A priest shows up in a village. The village is generally having some kind of major problem or another, whether it be a failed local irrigation system, or a famine, or a plague. The priest calls people together in the name of his god, and fixes the problem: either by prayer, or by getting people together to fix the well, or by pulling in external resources. (Most of the time, incidentally, the priest didn’t successfully fix the problem, in which case he simply would move on to the next village and try again) On success, the village praises God and converts. They have to give up “pagan rituals” — i.e., they have to adopt the forms of Christianreligio rather than whatever they did locally. But the underlying importance of the sacrifices (economic, civic, etc) was still there, so what was important was to do them in a Christian way. Do them in a church, not a cemetery. Praise a saint rather than a god, and so forth.
And then the priest would move on to the next town, racking this up as yet another successful conversion. But nobody was left behind in this town who actually had a particularly deep understanding of Christian doctrine; and in fact, owing to how bad travel was in the Empire at this point, it was often 100 yearsuntil the next priest would reach a particular village! So Europe “Christianized” by adopting a shared set of practices and religious language, but not a shared religious faith in the modern sense of the word.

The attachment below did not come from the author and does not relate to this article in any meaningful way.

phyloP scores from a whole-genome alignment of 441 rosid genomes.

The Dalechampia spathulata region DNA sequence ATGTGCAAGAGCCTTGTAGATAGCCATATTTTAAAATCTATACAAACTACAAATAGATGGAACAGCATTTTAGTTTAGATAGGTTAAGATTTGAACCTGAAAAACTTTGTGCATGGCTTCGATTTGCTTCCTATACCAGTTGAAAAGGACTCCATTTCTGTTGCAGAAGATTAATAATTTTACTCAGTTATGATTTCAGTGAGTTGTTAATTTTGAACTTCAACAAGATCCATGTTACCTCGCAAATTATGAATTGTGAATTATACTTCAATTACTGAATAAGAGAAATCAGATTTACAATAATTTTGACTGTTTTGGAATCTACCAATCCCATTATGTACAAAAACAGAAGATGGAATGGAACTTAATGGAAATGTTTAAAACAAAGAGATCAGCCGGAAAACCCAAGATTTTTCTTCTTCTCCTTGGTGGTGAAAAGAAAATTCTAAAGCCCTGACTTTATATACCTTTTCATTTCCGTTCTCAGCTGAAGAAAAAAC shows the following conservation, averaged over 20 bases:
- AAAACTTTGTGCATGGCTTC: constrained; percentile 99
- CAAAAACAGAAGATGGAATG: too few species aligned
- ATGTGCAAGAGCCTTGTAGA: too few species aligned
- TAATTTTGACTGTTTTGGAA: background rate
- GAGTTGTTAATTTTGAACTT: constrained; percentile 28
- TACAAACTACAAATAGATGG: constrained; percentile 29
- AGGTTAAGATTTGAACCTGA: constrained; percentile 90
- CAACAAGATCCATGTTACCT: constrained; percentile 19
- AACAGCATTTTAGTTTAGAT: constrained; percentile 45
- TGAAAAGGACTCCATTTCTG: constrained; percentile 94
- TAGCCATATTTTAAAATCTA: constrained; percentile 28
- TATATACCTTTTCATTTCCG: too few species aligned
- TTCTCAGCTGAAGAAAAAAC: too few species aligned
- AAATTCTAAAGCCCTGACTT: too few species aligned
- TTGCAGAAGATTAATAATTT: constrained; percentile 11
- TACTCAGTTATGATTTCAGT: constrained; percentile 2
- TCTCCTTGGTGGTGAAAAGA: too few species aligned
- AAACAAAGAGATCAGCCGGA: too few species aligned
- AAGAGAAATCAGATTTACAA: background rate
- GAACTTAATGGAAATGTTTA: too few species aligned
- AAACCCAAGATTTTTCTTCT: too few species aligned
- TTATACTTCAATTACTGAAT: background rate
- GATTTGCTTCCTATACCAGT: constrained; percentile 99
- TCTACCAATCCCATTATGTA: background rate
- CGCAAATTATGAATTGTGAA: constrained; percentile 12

The results of this weren’t fully appreciated until nearly a thousand years later, during the Counter-Reformation: in response to the rise of Protestantism, the Catholic Church started to try to root out “heresy” in its own world, and discovered (much to its shock) that the average Christian had absolutely no ideawhat the religion was supposed to mean. (A truly fascinating account of this can be found in The Cheese and the Worms: The Cosmos of a Sixteenth-Century Miller, which studies the record of the heresy trial of some random schmuck who was grabbed by the Inquisition. The title comes from his attempt to explain just how the world was created.)
So when we talk about a “Christian syncretism,” what was happening wasn’t that Christianity deliberately or accidentally took on bits of other religions. Rather, most of the conversion of Europe — and very similarly, most of the conversion of other parts of the world later on — happened very quickly, with groups of people agreeing to take on the structural forms of Christianity, praying to saints in churches and so on, but with very little emphasis on constructing a shared “faith” in the modern sense.